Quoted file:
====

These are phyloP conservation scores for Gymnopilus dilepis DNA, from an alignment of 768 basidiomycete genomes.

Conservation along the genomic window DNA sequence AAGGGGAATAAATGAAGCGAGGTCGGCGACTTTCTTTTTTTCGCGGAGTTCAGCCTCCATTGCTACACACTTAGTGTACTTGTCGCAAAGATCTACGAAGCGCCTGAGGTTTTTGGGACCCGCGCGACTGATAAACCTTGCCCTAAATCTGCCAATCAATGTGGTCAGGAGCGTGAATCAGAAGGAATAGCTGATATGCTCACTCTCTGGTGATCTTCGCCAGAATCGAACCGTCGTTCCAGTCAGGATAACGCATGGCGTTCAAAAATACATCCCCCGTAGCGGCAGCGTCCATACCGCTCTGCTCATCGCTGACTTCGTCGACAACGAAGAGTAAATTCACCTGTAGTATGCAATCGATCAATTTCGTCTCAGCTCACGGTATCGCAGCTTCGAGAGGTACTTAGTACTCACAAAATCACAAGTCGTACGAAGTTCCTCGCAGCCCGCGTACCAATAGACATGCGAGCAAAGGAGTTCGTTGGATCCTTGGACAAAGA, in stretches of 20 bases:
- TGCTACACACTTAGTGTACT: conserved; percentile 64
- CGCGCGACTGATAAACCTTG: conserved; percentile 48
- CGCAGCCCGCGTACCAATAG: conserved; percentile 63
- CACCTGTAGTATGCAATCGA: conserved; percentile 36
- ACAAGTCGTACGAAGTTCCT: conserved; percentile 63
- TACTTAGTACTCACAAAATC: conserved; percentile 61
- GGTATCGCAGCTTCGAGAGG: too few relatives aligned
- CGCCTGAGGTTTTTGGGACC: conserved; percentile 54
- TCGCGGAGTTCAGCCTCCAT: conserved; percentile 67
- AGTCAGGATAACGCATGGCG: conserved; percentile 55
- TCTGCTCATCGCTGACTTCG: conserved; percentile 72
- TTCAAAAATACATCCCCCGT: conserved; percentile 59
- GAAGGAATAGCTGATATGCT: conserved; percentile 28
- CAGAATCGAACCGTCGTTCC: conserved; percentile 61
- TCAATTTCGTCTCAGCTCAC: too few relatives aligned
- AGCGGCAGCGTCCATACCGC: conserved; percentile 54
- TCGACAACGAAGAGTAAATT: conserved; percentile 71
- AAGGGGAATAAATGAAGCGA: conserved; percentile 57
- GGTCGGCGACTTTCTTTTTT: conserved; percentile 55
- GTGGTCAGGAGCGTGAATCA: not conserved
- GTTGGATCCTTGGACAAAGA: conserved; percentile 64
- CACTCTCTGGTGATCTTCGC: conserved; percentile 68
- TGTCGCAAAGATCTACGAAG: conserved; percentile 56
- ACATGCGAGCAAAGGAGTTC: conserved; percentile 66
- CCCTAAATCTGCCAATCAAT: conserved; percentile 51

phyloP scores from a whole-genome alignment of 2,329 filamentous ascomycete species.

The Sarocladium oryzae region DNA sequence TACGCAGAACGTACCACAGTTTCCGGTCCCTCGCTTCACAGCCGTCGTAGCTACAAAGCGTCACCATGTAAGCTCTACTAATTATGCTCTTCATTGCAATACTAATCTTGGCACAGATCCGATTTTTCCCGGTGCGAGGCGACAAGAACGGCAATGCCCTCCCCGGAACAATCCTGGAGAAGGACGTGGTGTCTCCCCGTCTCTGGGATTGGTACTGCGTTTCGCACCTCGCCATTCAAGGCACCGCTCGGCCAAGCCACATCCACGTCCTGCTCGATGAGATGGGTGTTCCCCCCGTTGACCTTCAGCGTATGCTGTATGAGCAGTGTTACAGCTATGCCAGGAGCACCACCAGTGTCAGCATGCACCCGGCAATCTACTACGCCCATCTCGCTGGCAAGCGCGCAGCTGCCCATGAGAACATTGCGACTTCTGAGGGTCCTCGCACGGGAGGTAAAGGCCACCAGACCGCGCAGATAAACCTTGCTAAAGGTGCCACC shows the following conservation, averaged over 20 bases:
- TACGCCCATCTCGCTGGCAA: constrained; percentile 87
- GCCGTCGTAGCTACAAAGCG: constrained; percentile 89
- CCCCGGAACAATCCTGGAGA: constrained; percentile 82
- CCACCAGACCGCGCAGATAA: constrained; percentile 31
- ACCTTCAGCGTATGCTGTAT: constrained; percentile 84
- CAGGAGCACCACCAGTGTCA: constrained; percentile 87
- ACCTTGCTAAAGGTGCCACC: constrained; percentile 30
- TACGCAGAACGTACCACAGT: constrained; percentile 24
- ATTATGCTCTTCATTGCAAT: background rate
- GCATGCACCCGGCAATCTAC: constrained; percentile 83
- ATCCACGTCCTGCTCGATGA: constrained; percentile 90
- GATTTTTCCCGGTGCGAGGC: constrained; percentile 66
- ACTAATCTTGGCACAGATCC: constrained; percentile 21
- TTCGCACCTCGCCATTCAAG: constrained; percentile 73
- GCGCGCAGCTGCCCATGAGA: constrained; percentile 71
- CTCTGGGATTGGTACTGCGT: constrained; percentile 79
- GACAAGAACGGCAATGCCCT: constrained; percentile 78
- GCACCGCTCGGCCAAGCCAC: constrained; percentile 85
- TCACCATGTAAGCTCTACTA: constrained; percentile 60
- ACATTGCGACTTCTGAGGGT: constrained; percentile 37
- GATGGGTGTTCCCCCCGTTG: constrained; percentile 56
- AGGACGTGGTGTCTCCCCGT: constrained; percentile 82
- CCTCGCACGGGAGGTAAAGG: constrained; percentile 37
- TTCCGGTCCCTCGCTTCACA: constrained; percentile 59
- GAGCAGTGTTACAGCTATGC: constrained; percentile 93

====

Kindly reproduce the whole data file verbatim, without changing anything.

These are phyloP conservation scores for Gymnopilus dilepis DNA, from an alignment of 768 basidiomycete genomes.

Conservation along the genomic window DNA sequence AAGGGGAATAAATGAAGCGAGGTCGGCGACTTTCTTTTTTTCGCGGAGTTCAGCCTCCATTGCTACACACTTAGTGTACTTGTCGCAAAGATCTACGAAGCGCCTGAGGTTTTTGGGACCCGCGCGACTGATAAACCTTGCCCTAAATCTGCCAATCAATGTGGTCAGGAGCGTGAATCAGAAGGAATAGCTGATATGCTCACTCTCTGGTGATCTTCGCCAGAATCGAACCGTCGTTCCAGTCAGGATAACGCATGGCGTTCAAAAATACATCCCCCGTAGCGGCAGCGTCCATACCGCTCTGCTCATCGCTGACTTCGTCGACAACGAAGAGTAAATTCACCTGTAGTATGCAATCGATCAATTTCGTCTCAGCTCACGGTATCGCAGCTTCGAGAGGTACTTAGTACTCACAAAATCACAAGTCGTACGAAGTTCCTCGCAGCCCGCGTACCAATAGACATGCGAGCAAAGGAGTTCGTTGGATCCTTGGACAAAGA, in stretches of 20 bases:
- TGCTACACACTTAGTGTACT: conserved; percentile 64
- CGCGCGACTGATAAACCTTG: conserved; percentile 48
- CGCAGCCCGCGTACCAATAG: conserved; percentile 63
- CACCTGTAGTATGCAATCGA: conserved; percentile 36
- ACAAGTCGTACGAAGTTCCT: conserved; percentile 63
- TACTTAGTACTCACAAAATC: conserved; percentile 61
- GGTATCGCAGCTTCGAGAGG: too few relatives aligned
- CGCCTGAGGTTTTTGGGACC: conserved; percentile 54
- TCGCGGAGTTCAGCCTCCAT: conserved; percentile 67
- AGTCAGGATAACGCATGGCG: conserved; percentile 55
- TCTGCTCATCGCTGACTTCG: conserved; percentile 72
- TTCAAAAATACATCCCCCGT: conserved; percentile 59
- GAAGGAATAGCTGATATGCT: conserved; percentile 28
- CAGAATCGAACCGTCGTTCC: conserved; percentile 61
- TCAATTTCGTCTCAGCTCAC: too few relatives aligned
- AGCGGCAGCGTCCATACCGC: conserved; percentile 54
- TCGACAACGAAGAGTAAATT: conserved; percentile 71
- AAGGGGAATAAATGAAGCGA: conserved; percentile 57
- GGTCGGCGACTTTCTTTTTT: conserved; percentile 55
- GTGGTCAGGAGCGTGAATCA: not conserved
- GTTGGATCCTTGGACAAAGA: conserved; percentile 64
- CACTCTCTGGTGATCTTCGC: conserved; percentile 68
- TGTCGCAAAGATCTACGAAG: conserved; percentile 56
- ACATGCGAGCAAAGGAGTTC: conserved; percentile 66
- CCCTAAATCTGCCAATCAAT: conserved; percentile 51

phyloP scores from a whole-genome alignment of 2,329 filamentous ascomycete species.

The Sarocladium oryzae region DNA sequence TACGCAGAACGTACCACAGTTTCCGGTCCCTCGCTTCACAGCCGTCGTAGCTACAAAGCGTCACCATGTAAGCTCTACTAATTATGCTCTTCATTGCAATACTAATCTTGGCACAGATCCGATTTTTCCCGGTGCGAGGCGACAAGAACGGCAATGCCCTCCCCGGAACAATCCTGGAGAAGGACGTGGTGTCTCCCCGTCTCTGGGATTGGTACTGCGTTTCGCACCTCGCCATTCAAGGCACCGCTCGGCCAAGCCACATCCACGTCCTGCTCGATGAGATGGGTGTTCCCCCCGTTGACCTTCAGCGTATGCTGTATGAGCAGTGTTACAGCTATGCCAGGAGCACCACCAGTGTCAGCATGCACCCGGCAATCTACTACGCCCATCTCGCTGGCAAGCGCGCAGCTGCCCATGAGAACATTGCGACTTCTGAGGGTCCTCGCACGGGAGGTAAAGGCCACCAGACCGCGCAGATAAACCTTGCTAAAGGTGCCACC shows the following conservation, averaged over 20 bases:
- TACGCCCATCTCGCTGGCAA: constrained; percentile 87
- GCCGTCGTAGCTACAAAGCG: constrained; percentile 89
- CCCCGGAACAATCCTGGAGA: constrained; percentile 82
- CCACCAGACCGCGCAGATAA: constrained; percentile 31
- ACCTTCAGCGTATGCTGTAT: constrained; percentile 84
- CAGGAGCACCACCAGTGTCA: constrained; percentile 87
- ACCTTGCTAAAGGTGCCACC: constrained; percentile 30
- TACGCAGAACGTACCACAGT: constrained; percentile 24
- ATTATGCTCTTCATTGCAAT: background rate
- GCATGCACCCGGCAATCTAC: constrained; percentile 83
- ATCCACGTCCTGCTCGATGA: constrained; percentile 90
- GATTTTTCCCGGTGCGAGGC: constrained; percentile 66
- ACTAATCTTGGCACAGATCC: constrained; percentile 21
- TTCGCACCTCGCCATTCAAG: constrained; percentile 73
- GCGCGCAGCTGCCCATGAGA: constrained; percentile 71
- CTCTGGGATTGGTACTGCGT: constrained; percentile 79
- GACAAGAACGGCAATGCCCT: constrained; percentile 78
- GCACCGCTCGGCCAAGCCAC: constrained; percentile 85
- TCACCATGTAAGCTCTACTA: constrained; percentile 60
- ACATTGCGACTTCTGAGGGT: constrained; percentile 37
- GATGGGTGTTCCCCCCGTTG: constrained; percentile 56
- AGGACGTGGTGTCTCCCCGT: constrained; percentile 82
- CCTCGCACGGGAGGTAAAGG: constrained; percentile 37
- TTCCGGTCCCTCGCTTCACA: constrained; percentile 59
- GAGCAGTGTTACAGCTATGC: constrained; percentile 93